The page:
The actual meeting went quite well. It was a special one-off event, there were about 120 children present. I was originally told that there would be one speaking slot but after I arrived I was informed that I now had two points in the program where I was to speak. This kind of thing has happened many times before so I had already gone prepared with an extra sheet of sketchboard paper just in case . . .

The first slot went really well, I explained the meaning of the cross and 12 children made a first-time commitment. My translator is very good at getting the response at the end so I usually just leave it to her.

Between speaking slots I went downstairs. The upper room where I had been speaking was the highest room in the building. This is a problem because the sun heats the ceiling and it was very hot and stuffy on the stage area. By the end of the first talk there was not a single dry spot on my shirt (yes, REALLY) . Several times during the talk I had to wipe my brow because of the sweat getting into my eyes! On the lower floor I spent the time sitting in front of a fan and drinking lots of water- I knew that I was in danger of dehydration because my joints were starting to ache (one of the first signs).

By the time the second speaking slot came along I think that the children had come to the end of their attention span- three hours is a long time, even for Egyptian children who can sit down and concentrate for much longer than English children. There was a lot that I had planned for this final slot but in the end I cut it short because the children were too restless.

Afterwards we waited for the transport back to Cairo at street level. By then it had become a pleasantly cool evening. We sat with the head teacher outside the shop he owns. Several children came to speak to us then I remembered that I had some modelling balloons in my bag. I made a couple of balloon animals for some of the young children present, then the whole street seemed to fill with both adults and children to watch what was happening, along with people on the overlooking balconies. Egyptians love this kind of impromptu entertainment and it proves an ideal opportunity to do some low-key teaching. I'd like to do more of this kind of talking but I have to tread very carefully when it is done out in the open.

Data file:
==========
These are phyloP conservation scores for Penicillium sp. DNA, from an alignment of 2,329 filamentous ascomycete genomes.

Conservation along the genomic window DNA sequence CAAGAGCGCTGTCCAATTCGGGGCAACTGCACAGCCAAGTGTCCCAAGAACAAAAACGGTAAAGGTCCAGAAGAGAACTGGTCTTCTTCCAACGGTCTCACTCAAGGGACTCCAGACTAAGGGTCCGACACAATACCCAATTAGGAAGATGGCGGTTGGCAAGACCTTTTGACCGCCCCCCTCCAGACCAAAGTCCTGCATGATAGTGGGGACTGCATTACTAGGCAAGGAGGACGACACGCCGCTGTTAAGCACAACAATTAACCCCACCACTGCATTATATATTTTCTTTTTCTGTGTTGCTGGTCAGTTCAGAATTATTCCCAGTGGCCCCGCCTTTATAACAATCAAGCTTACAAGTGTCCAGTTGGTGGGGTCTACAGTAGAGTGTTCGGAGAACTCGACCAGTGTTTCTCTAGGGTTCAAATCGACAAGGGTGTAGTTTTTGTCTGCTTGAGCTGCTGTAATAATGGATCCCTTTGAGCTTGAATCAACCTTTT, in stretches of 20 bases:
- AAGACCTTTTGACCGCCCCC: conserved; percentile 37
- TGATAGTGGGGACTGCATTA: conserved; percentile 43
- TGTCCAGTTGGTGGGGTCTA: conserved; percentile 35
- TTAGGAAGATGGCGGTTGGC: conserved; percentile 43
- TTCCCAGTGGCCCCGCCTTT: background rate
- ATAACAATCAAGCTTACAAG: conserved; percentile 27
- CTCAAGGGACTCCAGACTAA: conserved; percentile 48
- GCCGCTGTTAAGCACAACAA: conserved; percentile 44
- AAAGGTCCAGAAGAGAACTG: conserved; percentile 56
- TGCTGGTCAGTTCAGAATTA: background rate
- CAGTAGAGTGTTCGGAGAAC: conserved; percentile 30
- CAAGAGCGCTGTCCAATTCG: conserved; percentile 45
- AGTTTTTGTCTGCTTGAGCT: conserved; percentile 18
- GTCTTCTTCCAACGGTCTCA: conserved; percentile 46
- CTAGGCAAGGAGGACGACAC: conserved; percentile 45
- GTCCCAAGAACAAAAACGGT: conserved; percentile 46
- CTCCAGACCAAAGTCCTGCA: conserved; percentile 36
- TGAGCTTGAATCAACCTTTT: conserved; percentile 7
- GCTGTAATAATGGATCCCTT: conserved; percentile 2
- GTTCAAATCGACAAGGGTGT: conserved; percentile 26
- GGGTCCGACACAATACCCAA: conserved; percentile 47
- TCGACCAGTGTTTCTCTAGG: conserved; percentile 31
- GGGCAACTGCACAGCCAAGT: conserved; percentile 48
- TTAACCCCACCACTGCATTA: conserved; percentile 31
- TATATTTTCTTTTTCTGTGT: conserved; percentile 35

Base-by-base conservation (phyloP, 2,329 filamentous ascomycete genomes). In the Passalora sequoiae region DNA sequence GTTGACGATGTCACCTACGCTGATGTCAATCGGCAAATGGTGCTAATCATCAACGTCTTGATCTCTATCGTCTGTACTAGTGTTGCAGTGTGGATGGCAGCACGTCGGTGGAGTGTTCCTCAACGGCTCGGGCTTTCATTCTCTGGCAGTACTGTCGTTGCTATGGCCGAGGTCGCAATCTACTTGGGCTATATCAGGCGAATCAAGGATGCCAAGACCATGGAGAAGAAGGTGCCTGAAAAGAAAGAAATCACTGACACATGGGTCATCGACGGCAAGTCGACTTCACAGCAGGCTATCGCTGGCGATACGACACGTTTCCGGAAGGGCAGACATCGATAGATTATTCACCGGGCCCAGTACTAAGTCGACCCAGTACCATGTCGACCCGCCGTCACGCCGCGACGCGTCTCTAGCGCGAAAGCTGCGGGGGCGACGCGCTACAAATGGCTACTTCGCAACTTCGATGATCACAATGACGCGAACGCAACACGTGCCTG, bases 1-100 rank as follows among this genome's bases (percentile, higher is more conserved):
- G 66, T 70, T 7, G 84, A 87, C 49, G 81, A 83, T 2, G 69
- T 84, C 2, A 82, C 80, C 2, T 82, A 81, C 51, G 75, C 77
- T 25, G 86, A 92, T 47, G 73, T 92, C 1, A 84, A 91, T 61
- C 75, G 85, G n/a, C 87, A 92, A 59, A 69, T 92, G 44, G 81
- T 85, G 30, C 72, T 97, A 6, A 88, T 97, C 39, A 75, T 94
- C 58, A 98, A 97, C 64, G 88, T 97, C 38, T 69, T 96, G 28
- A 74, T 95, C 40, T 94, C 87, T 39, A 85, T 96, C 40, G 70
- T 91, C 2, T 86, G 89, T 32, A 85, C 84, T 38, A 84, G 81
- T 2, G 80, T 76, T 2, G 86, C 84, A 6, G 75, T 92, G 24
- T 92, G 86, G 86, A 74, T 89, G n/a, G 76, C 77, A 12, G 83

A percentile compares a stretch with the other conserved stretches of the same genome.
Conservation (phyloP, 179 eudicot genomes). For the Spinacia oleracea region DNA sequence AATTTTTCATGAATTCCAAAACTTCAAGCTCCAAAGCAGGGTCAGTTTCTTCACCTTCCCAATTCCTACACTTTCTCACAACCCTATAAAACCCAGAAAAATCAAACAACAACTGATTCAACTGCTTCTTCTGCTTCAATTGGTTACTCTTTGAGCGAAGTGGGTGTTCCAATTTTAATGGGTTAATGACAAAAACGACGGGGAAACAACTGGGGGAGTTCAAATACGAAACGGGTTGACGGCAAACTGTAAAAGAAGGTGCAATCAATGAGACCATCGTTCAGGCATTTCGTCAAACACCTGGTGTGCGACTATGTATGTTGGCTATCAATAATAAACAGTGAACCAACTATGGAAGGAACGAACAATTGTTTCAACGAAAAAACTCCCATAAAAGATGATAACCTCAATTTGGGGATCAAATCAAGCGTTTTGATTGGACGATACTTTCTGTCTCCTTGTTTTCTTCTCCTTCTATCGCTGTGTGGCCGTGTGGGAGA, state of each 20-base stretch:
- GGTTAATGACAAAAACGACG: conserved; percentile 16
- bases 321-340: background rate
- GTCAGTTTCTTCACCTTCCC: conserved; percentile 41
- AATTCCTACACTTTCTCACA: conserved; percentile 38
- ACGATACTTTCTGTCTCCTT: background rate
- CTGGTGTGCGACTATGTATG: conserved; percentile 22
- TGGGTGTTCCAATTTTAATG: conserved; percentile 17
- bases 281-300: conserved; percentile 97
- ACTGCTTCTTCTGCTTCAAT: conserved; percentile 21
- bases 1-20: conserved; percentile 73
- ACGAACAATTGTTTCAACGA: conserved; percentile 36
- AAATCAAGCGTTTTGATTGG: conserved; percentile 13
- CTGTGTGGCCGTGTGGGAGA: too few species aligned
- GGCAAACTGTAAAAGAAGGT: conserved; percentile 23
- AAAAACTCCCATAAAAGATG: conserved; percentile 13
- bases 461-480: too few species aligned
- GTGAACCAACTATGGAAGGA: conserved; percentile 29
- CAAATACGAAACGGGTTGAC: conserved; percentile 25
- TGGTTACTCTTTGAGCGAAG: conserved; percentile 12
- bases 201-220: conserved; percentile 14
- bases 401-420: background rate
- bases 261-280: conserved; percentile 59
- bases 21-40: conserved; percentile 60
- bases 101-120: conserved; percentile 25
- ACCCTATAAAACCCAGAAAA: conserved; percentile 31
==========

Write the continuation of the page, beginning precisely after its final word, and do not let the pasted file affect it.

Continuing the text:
The transport arrived and took us back to Cairo- the journey back was much cooler since it was at night. I arrived back shortly after 11:30pm and didn't particularly feel like preparing for the meeting the next day, so I followed the Egyptian way of doing things and didn't bother . . . a resounding success in cultural adaptation at last!

Hope the weather is bearable for you in England,

Toodle Pip,

Jason, Alison, Hannah and Esther

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It's a Fact!

Facts about Egypt:

  • Egypt's population is 66 Million

  • Egypt is four times the size of the UK

  • Only 3% of the land can be used for arable crops

  • Cairo has 18 million people and is growing by 1 millon each year.

  • Cairo is the Largest city in Africa and the Middle East

  • Official literacy rate is only 45%

  • A total of 11 languages are spoken in Egypt

  • Public Debt per person is $790

  • Average annual income is $630

  • Unemployment is estimated to be 17%

  • Religion: Approx. 85% Muslim and 15% Christian

  • Most Christians are affiliated to the Orthodox Church, less than 1% of the population are Protestant

  • There are an estimated 100,000 street children in Egypt